Advice to prospective travelers

There is much envy directed at the perpetual traveler. I get messages from people all the time wishing they could live like me, moving “freely” across the globe. But sometimes, the highlight of your day is finding a roll of toilet paper where the perforation on the two plies line up exactly, instead of being offset so when you try to tear it with one hand while you hold the strings of your temple pants in the other so they don’t drag along the dirt floor of the hole in the ground you are pissing into, it rips vertically in thin strands like a cheap packing tape you pick at for ages just to find the proper edge again. 

Everyone who travels wants something, even if that wanting is to give. I do it for that, but also because I want, I need, to understand what places are like. It isn’t a vacation. Places aren’t always good, and some places are rarely comfortable. They just are. I will feel what I’m inclined to feel about them from moment to moment, given the world from which I came and the body I inhabit, how my body is different from the bodies around me and how that shapes the perception of the me and the them. But my feelings won’t change the place around me. It’s neutral. It just is. People adapt to any place over time. That’s how we made it this far.

You might look at the pretty pictures from around the world and think you want to go there, to consume the vision with your own senses. Maybe you should. But maybe you also shouldn’t. Just remember: often times, that picture is the crown jewel of a laborious experience. Unless you’re willing to sit in the dirt and eat bugs with people, if that’s what they do, to understand why the thing in the picture means anything to anyone, why not just look at the picture and appreciate it for its aesthetic value? Appreciate your own life and all the comfort you have in its stability as well. So many people would kill for that in this world, and they do. If you would trade it in pursuit of all the unanswered questions in the world, even if it means being attacked by a swarm of dragonflies on a 105 degree train while fluorescent lights beam down at you at midnight, maybe it is time for a change. Nothing ever changes unless the cost of maintaining the status quo outweighs the benefits. But do the potential benefits of the lifestyle you fantasize about outweigh the potential costs?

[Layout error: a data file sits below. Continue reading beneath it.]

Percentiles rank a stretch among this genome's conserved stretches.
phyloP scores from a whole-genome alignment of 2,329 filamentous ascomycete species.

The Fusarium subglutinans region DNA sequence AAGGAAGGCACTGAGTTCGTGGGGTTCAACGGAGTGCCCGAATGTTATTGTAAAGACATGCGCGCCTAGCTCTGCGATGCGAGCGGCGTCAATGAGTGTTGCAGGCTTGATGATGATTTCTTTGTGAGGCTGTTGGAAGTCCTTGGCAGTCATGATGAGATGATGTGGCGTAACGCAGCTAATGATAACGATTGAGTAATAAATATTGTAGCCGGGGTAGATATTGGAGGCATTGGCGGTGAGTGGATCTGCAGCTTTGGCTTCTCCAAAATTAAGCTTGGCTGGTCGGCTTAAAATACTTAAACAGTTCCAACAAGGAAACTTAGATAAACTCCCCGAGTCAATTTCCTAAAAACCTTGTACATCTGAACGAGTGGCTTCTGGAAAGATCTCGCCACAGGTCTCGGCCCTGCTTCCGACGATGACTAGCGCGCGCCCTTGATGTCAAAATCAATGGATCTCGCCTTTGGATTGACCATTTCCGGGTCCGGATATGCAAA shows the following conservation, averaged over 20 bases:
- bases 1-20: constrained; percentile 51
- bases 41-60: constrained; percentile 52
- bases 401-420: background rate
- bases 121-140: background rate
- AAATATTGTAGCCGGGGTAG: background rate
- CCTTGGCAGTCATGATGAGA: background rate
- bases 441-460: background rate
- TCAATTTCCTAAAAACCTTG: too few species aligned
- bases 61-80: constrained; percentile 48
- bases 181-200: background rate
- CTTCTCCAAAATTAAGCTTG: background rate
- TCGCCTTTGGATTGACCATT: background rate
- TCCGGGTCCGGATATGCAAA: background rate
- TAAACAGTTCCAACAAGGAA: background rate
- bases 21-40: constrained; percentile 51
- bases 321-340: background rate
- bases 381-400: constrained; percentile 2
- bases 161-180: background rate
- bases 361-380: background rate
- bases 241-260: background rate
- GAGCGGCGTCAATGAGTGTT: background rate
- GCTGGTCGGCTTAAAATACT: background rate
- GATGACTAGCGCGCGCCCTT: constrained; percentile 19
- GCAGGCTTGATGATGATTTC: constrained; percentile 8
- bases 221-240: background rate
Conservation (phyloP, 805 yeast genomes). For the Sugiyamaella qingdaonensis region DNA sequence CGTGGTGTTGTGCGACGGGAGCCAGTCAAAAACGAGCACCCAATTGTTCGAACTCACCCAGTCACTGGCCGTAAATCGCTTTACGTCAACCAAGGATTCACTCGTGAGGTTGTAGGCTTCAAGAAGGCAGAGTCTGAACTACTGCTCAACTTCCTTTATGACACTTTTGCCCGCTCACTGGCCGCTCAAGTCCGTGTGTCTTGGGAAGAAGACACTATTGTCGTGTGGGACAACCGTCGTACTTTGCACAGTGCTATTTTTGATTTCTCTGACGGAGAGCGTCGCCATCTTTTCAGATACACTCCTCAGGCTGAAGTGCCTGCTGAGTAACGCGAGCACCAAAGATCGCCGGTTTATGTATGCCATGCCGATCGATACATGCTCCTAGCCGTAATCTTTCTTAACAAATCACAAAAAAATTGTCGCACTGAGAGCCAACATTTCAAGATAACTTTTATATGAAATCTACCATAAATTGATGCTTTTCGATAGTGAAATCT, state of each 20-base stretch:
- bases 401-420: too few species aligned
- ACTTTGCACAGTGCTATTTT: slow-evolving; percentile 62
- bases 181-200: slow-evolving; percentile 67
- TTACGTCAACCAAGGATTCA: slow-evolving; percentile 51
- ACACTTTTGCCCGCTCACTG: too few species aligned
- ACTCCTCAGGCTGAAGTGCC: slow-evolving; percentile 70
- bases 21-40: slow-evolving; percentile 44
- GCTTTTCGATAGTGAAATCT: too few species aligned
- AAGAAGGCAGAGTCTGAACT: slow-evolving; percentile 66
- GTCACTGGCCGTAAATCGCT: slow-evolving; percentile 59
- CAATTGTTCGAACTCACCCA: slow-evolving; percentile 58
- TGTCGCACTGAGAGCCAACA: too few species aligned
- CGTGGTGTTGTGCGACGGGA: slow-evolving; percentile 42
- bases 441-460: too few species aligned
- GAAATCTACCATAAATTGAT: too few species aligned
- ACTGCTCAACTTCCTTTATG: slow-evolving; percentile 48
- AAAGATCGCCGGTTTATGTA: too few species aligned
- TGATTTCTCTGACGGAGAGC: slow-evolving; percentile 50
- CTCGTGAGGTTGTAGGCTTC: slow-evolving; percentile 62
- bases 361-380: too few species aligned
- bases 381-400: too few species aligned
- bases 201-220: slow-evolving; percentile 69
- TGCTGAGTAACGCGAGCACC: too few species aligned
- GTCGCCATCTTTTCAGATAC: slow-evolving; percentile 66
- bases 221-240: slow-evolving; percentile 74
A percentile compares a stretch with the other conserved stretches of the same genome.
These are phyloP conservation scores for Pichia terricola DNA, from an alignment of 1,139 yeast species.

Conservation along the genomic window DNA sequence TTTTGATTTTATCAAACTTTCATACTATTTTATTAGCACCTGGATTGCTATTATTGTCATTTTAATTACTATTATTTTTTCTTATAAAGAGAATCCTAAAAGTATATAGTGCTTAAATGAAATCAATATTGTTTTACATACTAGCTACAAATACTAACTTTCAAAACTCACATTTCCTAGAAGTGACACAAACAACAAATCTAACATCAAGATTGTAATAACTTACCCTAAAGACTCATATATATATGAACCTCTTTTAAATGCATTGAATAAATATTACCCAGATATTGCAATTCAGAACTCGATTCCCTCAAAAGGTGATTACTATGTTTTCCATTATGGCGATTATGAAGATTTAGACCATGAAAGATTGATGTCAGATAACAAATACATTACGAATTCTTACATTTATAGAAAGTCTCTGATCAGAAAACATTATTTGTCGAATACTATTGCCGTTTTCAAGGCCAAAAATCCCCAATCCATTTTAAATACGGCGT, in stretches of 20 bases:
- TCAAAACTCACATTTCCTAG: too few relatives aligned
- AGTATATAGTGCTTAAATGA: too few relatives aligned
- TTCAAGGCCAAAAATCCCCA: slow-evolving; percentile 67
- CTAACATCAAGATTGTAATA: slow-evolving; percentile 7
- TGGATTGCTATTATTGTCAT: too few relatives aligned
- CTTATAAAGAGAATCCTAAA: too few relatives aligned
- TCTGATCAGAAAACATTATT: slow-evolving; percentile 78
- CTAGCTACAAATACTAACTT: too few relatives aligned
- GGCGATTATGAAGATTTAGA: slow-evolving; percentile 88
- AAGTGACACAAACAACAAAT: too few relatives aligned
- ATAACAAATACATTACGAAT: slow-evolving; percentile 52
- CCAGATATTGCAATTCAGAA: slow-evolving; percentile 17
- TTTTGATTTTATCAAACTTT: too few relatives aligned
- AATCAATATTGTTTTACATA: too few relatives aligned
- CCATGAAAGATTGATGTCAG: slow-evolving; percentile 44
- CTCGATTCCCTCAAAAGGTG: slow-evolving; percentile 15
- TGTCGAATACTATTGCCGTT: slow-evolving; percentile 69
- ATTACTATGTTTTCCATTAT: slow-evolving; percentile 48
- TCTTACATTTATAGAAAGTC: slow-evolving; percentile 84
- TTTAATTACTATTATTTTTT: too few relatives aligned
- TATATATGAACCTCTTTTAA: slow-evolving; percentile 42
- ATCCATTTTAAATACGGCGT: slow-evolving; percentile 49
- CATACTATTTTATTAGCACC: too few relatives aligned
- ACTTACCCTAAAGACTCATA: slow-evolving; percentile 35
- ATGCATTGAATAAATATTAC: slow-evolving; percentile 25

For me, they did and do. Even as I lie happily in a room the size of a coffin typing this blog post on my phone in hopes the internet will transmit it where it needs to go, I’m content with this wild life I’ve chosen. You don’t have to decide right now what you want to do. In fact, you don’t have to worry at all. Just be. If you do one thing a day to move your life along in a positive direction, that is enough.

While I’m out here though, eating bugs and eliminating 10 liters of water a day through my skin, and finding paradise and writing a novel sometimes in between, I hope you’ll think about how to really support the people in pursuit of the unanswered questions in the world, so they can share with you what they know. I’ve had a lot of support along my journeys, and I’ve got a lot of stories to tell as a result. So, ya know, show your favorite castaway you care or something from time to time, virtually or even by paying them a visit.